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The concert at Orange County


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This is more or less a review of the Pacific Symphony's 25 Anniversary Finale concert with John Williams.

The Orange County's Pacific Symphony celebrated its 25th anniversary, founded in 1978 with mostly studio musicians from the Los Angeles area, many of them feature in film score recordings. Carl St.Clair, for the ocassion wanted to celebrate with the man that introduced him to the orchestra, John Williams had guest conducted with the Pacific Symphony in 1989, shortly after this came the Boston Pops season in May of that year, St.Clair was assistant conductor of the Boston Symphony and Williams told him of this orchestra and that it was looking for a music director, the following year St.Clair was named conductor of this orchestra. So now you know one more deed by the man who is reveered in this community.

For me this has been the most exciting concert I've ever attended, for the first time I get to see a big chorus live. I've seen choruses of 20 or 30 people, but this one was 130 strong. When the orchestra had tuned, members of the chorus took their place behind the orchestra. Mr. St.Clair entered to applause and not wasting any time got to the first selection, Sound the Bells! it sounded much better than the recording available. Mr. St.Clair introduced John Williams as he came out the left side of the stage to applause and also got to the podium and quickly started with Call of the Champions, the 2002 Winter Olympics theme. It sounded marvelous, this opening pieces have something that you never think of when listening on CD, there's some timpani parts that the percussionist playing it seems to be dancing.

Maestro Carl St.Clair returned to conduct Tchaikovsky's Variations on a Rococo Theme with principal cellist Timothy Landauer, this one has a nice tune, which of course has seven variations or so, some parts require virtuoso playing, it was very enjoyable piece. For the following selection, the whole orchestra left because they didn't need to be there, Ogoun Badagris by composer Christopher Rouse ust calls for five percussionists. Inspired by Haitian drumming patterns from Voodoo rituals, it was one of the most exciting parts of the whole concert, a highlight, no less. Next came principal clarinetist James Kanter as soloist on the Adagio from Mozart's Clarinet Concerto in A major. This movement was featured in the 1985 film Out of Africa. Mr. Kanter has been featured as soloist in many soundtracks including many by John Williams.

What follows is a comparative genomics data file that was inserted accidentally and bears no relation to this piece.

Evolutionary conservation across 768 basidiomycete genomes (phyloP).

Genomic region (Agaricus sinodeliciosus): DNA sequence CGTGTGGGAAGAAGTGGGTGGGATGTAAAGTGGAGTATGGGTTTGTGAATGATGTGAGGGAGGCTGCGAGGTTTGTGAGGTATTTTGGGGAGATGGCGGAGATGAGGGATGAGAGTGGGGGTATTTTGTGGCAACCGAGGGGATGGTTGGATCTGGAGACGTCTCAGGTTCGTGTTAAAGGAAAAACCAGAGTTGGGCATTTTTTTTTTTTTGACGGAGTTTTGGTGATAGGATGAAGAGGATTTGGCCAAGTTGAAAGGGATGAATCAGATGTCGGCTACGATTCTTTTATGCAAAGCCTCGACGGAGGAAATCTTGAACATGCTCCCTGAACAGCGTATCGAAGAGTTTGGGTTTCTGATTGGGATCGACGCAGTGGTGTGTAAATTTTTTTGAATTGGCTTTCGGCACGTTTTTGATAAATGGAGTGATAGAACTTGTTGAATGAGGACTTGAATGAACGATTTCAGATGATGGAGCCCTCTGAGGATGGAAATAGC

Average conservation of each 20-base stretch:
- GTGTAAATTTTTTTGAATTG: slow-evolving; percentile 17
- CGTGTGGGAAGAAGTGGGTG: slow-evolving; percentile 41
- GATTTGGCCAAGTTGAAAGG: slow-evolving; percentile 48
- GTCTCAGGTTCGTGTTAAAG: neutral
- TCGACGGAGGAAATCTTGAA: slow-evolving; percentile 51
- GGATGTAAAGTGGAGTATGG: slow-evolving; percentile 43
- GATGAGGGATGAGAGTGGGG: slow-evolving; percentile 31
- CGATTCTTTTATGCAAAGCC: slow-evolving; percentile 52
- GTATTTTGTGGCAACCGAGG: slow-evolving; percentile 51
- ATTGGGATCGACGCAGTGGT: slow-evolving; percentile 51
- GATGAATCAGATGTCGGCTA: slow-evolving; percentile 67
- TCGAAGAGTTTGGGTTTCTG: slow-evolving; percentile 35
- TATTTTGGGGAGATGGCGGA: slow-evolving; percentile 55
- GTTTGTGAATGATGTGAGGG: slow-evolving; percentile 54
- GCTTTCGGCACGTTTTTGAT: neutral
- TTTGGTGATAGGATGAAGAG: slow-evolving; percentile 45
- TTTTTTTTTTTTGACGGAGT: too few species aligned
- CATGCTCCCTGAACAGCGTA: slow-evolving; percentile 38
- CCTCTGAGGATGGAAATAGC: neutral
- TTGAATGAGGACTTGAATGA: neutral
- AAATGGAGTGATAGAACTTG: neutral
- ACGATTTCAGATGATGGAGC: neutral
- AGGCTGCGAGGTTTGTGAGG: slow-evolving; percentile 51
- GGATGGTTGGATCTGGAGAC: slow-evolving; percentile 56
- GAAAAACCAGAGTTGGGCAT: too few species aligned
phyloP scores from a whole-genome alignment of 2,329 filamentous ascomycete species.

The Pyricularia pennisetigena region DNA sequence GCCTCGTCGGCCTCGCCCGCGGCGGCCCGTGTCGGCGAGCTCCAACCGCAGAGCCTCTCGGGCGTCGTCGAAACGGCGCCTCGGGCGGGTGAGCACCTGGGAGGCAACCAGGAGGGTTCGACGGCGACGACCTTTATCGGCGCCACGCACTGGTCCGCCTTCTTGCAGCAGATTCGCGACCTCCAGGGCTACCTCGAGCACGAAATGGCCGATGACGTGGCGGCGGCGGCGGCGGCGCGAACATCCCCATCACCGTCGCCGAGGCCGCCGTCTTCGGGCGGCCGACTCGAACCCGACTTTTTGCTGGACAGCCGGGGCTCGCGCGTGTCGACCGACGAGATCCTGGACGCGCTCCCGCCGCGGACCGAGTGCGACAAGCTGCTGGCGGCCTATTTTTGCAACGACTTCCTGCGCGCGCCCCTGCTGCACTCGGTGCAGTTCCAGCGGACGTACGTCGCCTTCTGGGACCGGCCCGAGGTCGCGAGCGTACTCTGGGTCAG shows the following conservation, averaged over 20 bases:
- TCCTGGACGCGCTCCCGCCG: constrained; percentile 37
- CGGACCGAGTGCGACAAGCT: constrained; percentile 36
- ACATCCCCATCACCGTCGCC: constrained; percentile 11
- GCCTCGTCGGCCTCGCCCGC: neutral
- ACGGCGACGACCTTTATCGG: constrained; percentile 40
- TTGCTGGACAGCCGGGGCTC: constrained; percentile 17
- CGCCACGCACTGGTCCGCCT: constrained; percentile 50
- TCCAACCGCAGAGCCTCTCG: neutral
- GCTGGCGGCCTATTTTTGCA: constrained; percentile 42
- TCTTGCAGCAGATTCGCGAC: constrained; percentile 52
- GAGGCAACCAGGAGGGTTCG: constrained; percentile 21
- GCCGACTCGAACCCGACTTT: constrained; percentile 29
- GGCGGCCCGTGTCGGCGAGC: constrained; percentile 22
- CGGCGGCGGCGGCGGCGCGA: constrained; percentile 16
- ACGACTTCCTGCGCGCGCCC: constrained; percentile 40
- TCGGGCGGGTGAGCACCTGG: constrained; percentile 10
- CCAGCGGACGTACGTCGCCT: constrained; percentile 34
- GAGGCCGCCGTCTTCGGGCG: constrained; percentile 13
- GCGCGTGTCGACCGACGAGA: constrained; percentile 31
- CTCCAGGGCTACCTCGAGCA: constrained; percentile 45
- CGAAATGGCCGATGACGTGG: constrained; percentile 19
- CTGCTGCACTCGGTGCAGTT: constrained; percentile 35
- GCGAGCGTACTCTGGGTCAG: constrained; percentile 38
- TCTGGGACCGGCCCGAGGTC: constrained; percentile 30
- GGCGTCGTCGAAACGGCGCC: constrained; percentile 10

Full orchestra returned of the final piece before intermission, and again from the left side of the stage Mr. James Self with his tuba and John Williams after him to play the third movement of his own Tuba Concerto. Mr. Self, also a performer with the studio orchestras has been featured in film score recordings including the famous conversation scene from Close Encounters of the Third Kind, he played the mothership dialogue in the original soundtrack recording. The performance of the Tuba Concerto was wonderful, you notice a lot of stuff you never think about when playing it on CD like the part after the brassy flourish with the whole orchestra playing, then only the brass stay to put the rhythmic tempo when the tuba enters for the fast paced finale, also some percussion that I didn't notice in the old Boston Pops recording. Mr. Williams left very quickly to Mr. Self got all the applause, and then he played an encore called "Clarinet Boogie" I think. It recieved a great cheer by the audience.

After intermission they showed us video of the future of the Pacific Symphony, and construction of the new hall for the orchestra, the video was something that even if you're not from there, made you feel part of their community. Mr. St.Clair came and conducted Williams' Tributes!. This piece was originally titled "For Seiji!", it's always great to hear it. I got the chance to hear it for the first time in February 2002 when Williams conducted his 70th Birthday concert in Los Angeles, like Kathy Allen said in another review, a tour-de-force for the entire orchestra. Next Mr. Williams returned with the orchestra's concertmaster Raymond Kobler for "Three Pieces from Schindler's List", this time Mr. Williams conducted them in reverse order starting with "Remembrances", followed by "Jewish Town" and the theme. Beautiful music. After the applause Mr. Kobler returned to his seat as concertmaster and as he tuned the orchestra from both sides of the stage came the red jacketed boys choir, the All-American Boys Chorus, then Mr. Williams came and conducted them in his "Exsultate justi" from the film Empire of the Sun, this one was a treat for me, I never thought I'd get to hear it live with Mr. Williams since he doesn't program chorus in his Hollywood Bowl concerts, he siezed the opportunity this time, I guess.